Same, same as Zimbabweans march towards starvation, and police batons – Cathy Buckle

There is a classic line that rings true with what Zimbabwean Cathy Buckle writes below: The more things change, the more they stay the same. Buckle reflects on a nation that is, according to the World Food Programme, in dire need of assistance. And it’s those people starving that were met with police brutality as they marched through the streets of Harare. Scenes reminisce of the time under former president Robert Mugabe. New president Emmerson Mnangagwa is into his second year but as per the piece below it seems those promises of change for the better, are mere words devoid of any real action. – Stuart Lowman

By Cathy Buckle*

I am writing this letter to you from Zimbabwe on Friday 16th August 2019 with a very heavy heart. Despite a year of rhetoric from President Mnangagwa that this was a ‘New Dispensation’ and that we were ‘Open For Business’, events of today showed us, and the world, that absolutely nothing has changed.

Cathy Buckle

Yet again the streets of Harare were filled with unarmed, running, screaming people chased by riot police using their baton sticks (truncheons) again and again. People who fell down were repeatedly beaten on the tarmac, their images filmed for the world to see. People sitting on the streets were beaten. The MDC described it as “extreme brutality against citizens.” There were no cars being stoned, no tyres being burned, no shops being looted and no signs of any violence, making the reaction of the police simply incomprehensible.

In the past week eighteen civic and political activists and MDC officials have been abducted and tortured ahead of the planned march. Yet again we have heard stories we prayed we would never ever have to hear again after the end of Robert Mugabe: accounts of armed men coming at night, people abducted, taken in unmarked vehicles, beaten on the soles of their feet, dumped on roadsides.

My heart was breaking watching the scenes from Harare today because it was on these exact streets that I marched with hundreds of thousands of others in November 2017, wearing my flag with such pride, Zimbabwean to the depths of my soul, caught up in a tidal wave of euphoria and joy at the end days of Robert Mugabe. How can Zimbabwe have gone so far backwards again and so fast?

For a moment, if we had dared to hope that police, who have been suffering the same hell as the rest of us, would not raise their baton sticks against unarmed citizens marching in Harare today, we had not been paying attention. Speaking at Monday’s Heroes Day events, President Mnangagwa said: “Government is finalising special remuneration packages for the men and women in uniform, the military salary concept, and other incentives to cushion them from hardships that have affected the country’s workers.”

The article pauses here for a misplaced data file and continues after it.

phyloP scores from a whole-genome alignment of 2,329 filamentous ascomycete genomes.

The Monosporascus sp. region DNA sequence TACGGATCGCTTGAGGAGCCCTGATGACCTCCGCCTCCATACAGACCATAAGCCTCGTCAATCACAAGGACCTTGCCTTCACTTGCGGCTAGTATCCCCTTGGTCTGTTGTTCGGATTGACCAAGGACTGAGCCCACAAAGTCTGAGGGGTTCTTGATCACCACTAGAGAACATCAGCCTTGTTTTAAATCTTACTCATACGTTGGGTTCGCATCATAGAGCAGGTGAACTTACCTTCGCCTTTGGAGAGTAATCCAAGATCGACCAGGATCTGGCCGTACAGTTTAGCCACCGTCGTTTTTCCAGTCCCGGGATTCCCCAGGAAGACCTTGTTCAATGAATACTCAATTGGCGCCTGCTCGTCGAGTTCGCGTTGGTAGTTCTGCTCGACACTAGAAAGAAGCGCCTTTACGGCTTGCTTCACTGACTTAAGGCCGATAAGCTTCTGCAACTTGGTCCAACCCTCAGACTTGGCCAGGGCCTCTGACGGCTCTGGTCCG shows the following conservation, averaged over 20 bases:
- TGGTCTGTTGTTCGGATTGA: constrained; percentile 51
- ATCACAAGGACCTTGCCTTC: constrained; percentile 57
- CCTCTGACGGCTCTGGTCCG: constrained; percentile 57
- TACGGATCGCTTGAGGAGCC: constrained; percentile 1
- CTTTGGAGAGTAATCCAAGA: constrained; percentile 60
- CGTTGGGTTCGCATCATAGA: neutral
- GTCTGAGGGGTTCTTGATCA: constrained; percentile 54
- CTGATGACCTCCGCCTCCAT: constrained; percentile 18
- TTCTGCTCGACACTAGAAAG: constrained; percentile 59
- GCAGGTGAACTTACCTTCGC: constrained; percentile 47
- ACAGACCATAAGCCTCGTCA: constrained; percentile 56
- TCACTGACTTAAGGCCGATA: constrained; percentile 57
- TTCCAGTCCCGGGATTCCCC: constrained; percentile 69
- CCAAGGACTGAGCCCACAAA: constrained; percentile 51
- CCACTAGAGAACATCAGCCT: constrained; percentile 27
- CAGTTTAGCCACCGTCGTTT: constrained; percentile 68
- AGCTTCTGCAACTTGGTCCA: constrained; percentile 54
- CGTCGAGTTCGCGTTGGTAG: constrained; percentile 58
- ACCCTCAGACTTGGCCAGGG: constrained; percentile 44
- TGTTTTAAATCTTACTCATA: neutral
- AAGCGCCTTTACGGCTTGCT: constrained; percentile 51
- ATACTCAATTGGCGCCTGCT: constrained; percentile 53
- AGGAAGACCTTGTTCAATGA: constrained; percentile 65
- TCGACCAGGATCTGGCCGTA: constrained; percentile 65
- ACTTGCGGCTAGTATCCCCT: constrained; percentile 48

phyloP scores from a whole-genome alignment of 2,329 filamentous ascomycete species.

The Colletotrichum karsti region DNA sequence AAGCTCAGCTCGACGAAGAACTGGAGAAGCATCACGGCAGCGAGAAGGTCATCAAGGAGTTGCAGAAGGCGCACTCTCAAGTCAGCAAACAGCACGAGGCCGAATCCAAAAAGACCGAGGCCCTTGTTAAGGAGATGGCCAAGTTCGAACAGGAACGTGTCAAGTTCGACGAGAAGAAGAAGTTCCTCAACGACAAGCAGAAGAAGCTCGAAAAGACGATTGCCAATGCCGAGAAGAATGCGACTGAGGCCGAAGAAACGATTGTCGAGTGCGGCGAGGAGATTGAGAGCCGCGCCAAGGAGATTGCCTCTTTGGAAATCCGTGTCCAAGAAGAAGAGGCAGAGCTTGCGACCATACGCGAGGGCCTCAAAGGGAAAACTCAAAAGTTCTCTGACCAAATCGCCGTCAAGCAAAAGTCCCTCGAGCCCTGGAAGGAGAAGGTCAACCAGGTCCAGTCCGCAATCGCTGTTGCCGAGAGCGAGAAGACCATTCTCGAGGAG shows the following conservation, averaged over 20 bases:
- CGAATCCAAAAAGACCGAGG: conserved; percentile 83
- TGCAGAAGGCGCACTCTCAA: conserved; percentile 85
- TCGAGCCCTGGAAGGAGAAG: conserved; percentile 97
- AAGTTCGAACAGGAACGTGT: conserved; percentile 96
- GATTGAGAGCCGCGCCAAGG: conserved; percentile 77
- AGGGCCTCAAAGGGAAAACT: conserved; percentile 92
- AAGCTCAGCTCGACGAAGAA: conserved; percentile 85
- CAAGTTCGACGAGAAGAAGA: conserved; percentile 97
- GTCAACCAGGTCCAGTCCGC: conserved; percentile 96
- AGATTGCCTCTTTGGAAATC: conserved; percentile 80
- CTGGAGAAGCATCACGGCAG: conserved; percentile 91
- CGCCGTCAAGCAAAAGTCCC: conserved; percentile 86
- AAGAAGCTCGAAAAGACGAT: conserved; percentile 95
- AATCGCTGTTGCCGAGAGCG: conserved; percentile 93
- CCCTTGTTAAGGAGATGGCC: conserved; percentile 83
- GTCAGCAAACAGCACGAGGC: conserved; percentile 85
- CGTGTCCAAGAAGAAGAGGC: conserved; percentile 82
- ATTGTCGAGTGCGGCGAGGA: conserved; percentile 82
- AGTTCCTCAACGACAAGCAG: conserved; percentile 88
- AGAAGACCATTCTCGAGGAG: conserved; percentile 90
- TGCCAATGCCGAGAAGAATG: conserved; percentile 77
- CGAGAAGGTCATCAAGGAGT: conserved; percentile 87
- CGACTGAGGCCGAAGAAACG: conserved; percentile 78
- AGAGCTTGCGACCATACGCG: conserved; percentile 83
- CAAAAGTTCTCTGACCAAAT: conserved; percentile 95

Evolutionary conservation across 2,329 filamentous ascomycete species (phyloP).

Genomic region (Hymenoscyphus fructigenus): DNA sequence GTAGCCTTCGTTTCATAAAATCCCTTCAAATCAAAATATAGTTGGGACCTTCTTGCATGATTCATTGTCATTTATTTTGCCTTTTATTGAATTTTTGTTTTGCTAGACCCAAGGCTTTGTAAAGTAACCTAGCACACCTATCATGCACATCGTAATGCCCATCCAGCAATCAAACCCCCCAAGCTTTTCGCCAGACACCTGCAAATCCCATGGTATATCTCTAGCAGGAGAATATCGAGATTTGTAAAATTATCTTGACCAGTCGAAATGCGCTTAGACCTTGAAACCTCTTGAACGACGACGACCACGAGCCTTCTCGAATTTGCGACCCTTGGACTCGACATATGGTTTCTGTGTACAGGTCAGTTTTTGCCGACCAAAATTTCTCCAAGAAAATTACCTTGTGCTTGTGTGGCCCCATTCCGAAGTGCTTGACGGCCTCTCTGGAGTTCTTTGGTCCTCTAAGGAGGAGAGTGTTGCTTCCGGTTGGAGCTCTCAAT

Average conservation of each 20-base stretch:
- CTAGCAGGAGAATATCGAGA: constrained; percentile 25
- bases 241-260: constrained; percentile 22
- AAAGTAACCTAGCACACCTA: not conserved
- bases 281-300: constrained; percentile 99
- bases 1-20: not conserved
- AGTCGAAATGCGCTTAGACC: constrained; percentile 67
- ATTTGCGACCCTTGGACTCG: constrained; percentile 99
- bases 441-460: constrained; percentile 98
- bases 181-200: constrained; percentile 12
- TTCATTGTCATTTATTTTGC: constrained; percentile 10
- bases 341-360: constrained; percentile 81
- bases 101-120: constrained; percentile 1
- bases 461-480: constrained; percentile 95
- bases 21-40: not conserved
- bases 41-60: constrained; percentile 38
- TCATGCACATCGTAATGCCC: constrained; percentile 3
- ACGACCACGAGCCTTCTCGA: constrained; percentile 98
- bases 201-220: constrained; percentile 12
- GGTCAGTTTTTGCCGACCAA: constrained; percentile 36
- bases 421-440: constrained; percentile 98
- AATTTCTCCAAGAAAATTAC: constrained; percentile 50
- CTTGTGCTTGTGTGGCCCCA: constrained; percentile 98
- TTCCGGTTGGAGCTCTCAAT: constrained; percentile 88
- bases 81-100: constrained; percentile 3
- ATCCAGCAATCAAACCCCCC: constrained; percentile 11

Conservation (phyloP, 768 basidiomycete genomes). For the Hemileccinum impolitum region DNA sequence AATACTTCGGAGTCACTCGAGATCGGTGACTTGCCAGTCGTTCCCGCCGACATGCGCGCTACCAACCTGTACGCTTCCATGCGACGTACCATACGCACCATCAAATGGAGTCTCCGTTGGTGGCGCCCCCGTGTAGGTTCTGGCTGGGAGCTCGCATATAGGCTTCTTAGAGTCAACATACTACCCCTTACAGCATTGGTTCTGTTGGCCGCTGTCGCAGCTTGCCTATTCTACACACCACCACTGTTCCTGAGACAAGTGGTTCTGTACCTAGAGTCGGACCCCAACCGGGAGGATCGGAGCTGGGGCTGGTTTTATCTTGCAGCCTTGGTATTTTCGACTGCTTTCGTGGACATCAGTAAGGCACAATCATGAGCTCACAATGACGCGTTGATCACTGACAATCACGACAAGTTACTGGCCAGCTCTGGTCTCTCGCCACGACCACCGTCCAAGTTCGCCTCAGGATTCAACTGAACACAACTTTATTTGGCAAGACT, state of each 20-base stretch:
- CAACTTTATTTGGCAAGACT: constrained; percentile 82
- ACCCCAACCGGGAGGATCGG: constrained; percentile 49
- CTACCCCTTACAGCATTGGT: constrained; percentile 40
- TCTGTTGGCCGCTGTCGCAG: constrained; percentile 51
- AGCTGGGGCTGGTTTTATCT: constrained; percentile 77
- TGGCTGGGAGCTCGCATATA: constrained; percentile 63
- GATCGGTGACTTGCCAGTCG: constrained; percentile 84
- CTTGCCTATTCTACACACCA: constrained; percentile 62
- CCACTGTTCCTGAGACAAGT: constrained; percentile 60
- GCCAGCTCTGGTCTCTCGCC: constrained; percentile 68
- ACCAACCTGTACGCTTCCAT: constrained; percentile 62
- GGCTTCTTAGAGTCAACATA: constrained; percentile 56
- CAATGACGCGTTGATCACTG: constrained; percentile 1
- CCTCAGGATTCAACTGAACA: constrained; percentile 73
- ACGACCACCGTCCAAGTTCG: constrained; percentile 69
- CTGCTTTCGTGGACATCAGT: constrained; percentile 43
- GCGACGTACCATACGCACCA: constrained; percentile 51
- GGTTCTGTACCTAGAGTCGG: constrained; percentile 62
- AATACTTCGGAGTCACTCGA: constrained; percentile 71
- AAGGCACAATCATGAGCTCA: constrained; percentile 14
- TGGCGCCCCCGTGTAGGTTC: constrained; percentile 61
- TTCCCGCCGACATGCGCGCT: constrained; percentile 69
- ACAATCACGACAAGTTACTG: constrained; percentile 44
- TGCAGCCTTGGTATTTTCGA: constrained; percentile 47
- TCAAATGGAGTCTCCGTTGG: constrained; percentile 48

Read also: Chilling Zim analysis: Mugabe ‘beat’ protestors; Mnangagwa ‘shoots’

For the past 54 weeks (since the 30th July 2018 elections) we have been living in a state of continual, daily deterioration marked by anxiety, fear, and chronic economic hardship. We have seen all our US dollars in banks, savings accounts and pension funds unashamedly converted by our government into Zimbabwe Bond dollars which have lost 98% of their real US dollar value in the past 20 weeks. We can’t afford medical treatments and medicines anymore; fuel prices have gone up seven times this year and food prices quadrupled. As a nation we have been decimated by our own government: employers, employees, self employed and unemployed citizens, civil servants, pensioners: none have been spared.

This week the World Food Programme said 2.3 million people in rural Zimbabwe need emergency food aid now and this number will increase to 5.5 million in the coming weeks. The government estimates another 2.2 million people in urban areas also require food aid, bringing the total to 7.7 million, over half of our total population. The WFP said “We are talking about people who truly are marching towards starvation if we are not here to help them.”

Today in Harare, people already marching towards starvation, also marched towards baton sticks; we feel their pain and our hearts are with them.

  • Cathy Buckle is the author of four children books. She has also written the non-fictional African Tears, the Zimbabwe Land Invasions, Beyond Tears: Zimbabwe’s tragedy, Innocent Victims: Rescuing the Stranded Animals of Zimbabwe’s Farm Invasions and Sleeping Like a Hare. The article was first published at www.cathybuckle.com.